But you who have come here today into God’s presence convinced that you are unrighteous, that you are a wretched, unworthy sinner who can’t seem to get it right no matter how hard you work at it – for you there is hope, a sure hope that can never fail. Jesus wants you to know that God loves to be merciful to sinners. God’s purpose in humbling the proud is so that he may lift up the humble. So offer him your sin. Seek his mercy in humility, not because you deserve it, but because, in Christ, God is a gracious Father. Seek his mercy for the sake of Jesus Christ who has paid the price for all your unrighteousness and now gives you his own righteousness to wear. He forgives you your sins – all of them. He forgave them when you were baptized. He daily and richly forgives all sins to you and all believers in Christ. He forgives them right here, right now in the Word of the Gospel. He forgives them with the seal and pledge of his very body and blood in the Sacrament of the Altar.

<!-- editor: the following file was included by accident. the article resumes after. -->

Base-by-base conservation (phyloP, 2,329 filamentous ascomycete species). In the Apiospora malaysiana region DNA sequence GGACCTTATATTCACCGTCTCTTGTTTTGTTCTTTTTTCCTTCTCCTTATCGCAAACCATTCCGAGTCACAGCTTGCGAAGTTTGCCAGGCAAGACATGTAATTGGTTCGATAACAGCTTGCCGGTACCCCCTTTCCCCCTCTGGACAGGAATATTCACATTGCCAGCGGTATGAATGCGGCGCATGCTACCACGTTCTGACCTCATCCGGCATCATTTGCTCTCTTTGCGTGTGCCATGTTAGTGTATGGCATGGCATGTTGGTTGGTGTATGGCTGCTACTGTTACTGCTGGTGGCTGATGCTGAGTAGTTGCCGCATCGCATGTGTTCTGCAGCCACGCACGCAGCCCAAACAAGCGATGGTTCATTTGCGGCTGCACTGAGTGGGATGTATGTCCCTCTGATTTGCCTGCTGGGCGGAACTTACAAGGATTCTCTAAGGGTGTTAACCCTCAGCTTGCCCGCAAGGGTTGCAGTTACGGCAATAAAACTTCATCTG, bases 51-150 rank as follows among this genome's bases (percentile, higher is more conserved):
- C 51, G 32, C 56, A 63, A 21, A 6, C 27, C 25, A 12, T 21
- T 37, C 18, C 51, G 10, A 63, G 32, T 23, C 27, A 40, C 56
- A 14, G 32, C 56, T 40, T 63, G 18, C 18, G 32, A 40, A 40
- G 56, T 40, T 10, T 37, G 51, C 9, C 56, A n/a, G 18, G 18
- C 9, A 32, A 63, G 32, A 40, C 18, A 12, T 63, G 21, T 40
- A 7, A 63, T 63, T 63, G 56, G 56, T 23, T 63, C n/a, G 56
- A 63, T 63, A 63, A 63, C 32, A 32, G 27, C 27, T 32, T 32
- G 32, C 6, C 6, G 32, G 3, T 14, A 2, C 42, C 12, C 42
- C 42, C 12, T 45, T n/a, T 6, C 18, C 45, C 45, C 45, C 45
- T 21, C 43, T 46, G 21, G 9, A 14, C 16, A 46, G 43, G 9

So guard your steps when you go to the house of God. It is no trifling matter. Eternal verdicts are handed out in this place: life and death, condemnation and justification. Only in the preaching of the Gospel and the administration of Christ’s Sacraments are justification verdicts handed out. So don’t be the one who comes here to offer God your goodness or your works. Come always into God’s presence with an open and empty hand, and you have God’s guarantee that he will always fill it with his grace. For it is by grace you have been saved, through faith – and this not from yourselves. It is the gift of God. Not by works, so that no one can boast. You who believe in the God who is merciful to sinners for the sake of Christ will go home today having received again his forgiveness and his life. You will go home with the love and favor of God. You will go home justified. Amen.